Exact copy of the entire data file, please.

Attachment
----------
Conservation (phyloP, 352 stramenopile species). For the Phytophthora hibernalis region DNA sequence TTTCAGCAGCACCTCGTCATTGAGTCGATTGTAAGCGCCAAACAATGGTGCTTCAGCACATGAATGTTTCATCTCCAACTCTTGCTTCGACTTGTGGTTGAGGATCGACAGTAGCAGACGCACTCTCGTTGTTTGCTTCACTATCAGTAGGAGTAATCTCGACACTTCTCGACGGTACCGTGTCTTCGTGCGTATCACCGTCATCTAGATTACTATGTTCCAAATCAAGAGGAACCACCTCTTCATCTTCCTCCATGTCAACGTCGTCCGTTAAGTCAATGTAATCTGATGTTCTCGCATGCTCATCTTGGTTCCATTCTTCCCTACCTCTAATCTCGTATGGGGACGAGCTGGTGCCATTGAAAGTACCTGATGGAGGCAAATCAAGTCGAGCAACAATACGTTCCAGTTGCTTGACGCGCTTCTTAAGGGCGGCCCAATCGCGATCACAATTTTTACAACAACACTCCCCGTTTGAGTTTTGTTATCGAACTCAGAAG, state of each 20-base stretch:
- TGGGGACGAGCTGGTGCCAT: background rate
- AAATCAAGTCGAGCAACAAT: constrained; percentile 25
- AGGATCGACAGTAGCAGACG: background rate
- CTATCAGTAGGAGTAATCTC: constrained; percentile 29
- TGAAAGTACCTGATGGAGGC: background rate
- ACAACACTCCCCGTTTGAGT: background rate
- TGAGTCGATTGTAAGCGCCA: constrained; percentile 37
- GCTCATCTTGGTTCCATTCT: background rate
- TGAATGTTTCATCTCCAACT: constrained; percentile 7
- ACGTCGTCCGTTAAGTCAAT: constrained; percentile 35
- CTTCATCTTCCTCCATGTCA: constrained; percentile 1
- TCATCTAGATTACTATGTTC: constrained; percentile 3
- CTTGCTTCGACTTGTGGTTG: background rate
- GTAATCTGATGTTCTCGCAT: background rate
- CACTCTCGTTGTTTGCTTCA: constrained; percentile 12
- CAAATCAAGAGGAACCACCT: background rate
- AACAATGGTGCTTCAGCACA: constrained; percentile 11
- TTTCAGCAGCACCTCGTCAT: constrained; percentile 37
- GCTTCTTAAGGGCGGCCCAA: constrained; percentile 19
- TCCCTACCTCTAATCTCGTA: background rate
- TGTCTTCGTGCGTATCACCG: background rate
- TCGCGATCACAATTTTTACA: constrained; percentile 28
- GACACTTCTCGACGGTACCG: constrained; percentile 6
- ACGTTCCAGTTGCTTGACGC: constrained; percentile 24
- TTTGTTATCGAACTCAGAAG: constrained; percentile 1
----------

Conservation (phyloP, 352 stramenopile species). For the Phytophthora hibernalis region DNA sequence TTTCAGCAGCACCTCGTCATTGAGTCGATTGTAAGCGCCAAACAATGGTGCTTCAGCACATGAATGTTTCATCTCCAACTCTTGCTTCGACTTGTGGTTGAGGATCGACAGTAGCAGACGCACTCTCGTTGTTTGCTTCACTATCAGTAGGAGTAATCTCGACACTTCTCGACGGTACCGTGTCTTCGTGCGTATCACCGTCATCTAGATTACTATGTTCCAAATCAAGAGGAACCACCTCTTCATCTTCCTCCATGTCAACGTCGTCCGTTAAGTCAATGTAATCTGATGTTCTCGCATGCTCATCTTGGTTCCATTCTTCCCTACCTCTAATCTCGTATGGGGACGAGCTGGTGCCATTGAAAGTACCTGATGGAGGCAAATCAAGTCGAGCAACAATACGTTCCAGTTGCTTGACGCGCTTCTTAAGGGCGGCCCAATCGCGATCACAATTTTTACAACAACACTCCCCGTTTGAGTTTTGTTATCGAACTCAGAAG, state of each 20-base stretch:
- TGGGGACGAGCTGGTGCCAT: background rate
- AAATCAAGTCGAGCAACAAT: constrained; percentile 25
- AGGATCGACAGTAGCAGACG: background rate
- CTATCAGTAGGAGTAATCTC: constrained; percentile 29
- TGAAAGTACCTGATGGAGGC: background rate
- ACAACACTCCCCGTTTGAGT: background rate
- TGAGTCGATTGTAAGCGCCA: constrained; percentile 37
- GCTCATCTTGGTTCCATTCT: background rate
- TGAATGTTTCATCTCCAACT: constrained; percentile 7
- ACGTCGTCCGTTAAGTCAAT: constrained; percentile 35
- CTTCATCTTCCTCCATGTCA: constrained; percentile 1
- TCATCTAGATTACTATGTTC: constrained; percentile 3
- CTTGCTTCGACTTGTGGTTG: background rate
- GTAATCTGATGTTCTCGCAT: background rate
- CACTCTCGTTGTTTGCTTCA: constrained; percentile 12
- CAAATCAAGAGGAACCACCT: background rate
- AACAATGGTGCTTCAGCACA: constrained; percentile 11
- TTTCAGCAGCACCTCGTCAT: constrained; percentile 37
- GCTTCTTAAGGGCGGCCCAA: constrained; percentile 19
- TCCCTACCTCTAATCTCGTA: background rate
- TGTCTTCGTGCGTATCACCG: background rate
- TCGCGATCACAATTTTTACA: constrained; percentile 28
- GACACTTCTCGACGGTACCG: constrained; percentile 6
- ACGTTCCAGTTGCTTGACGC: constrained; percentile 24
- TTTGTTATCGAACTCAGAAG: constrained; percentile 1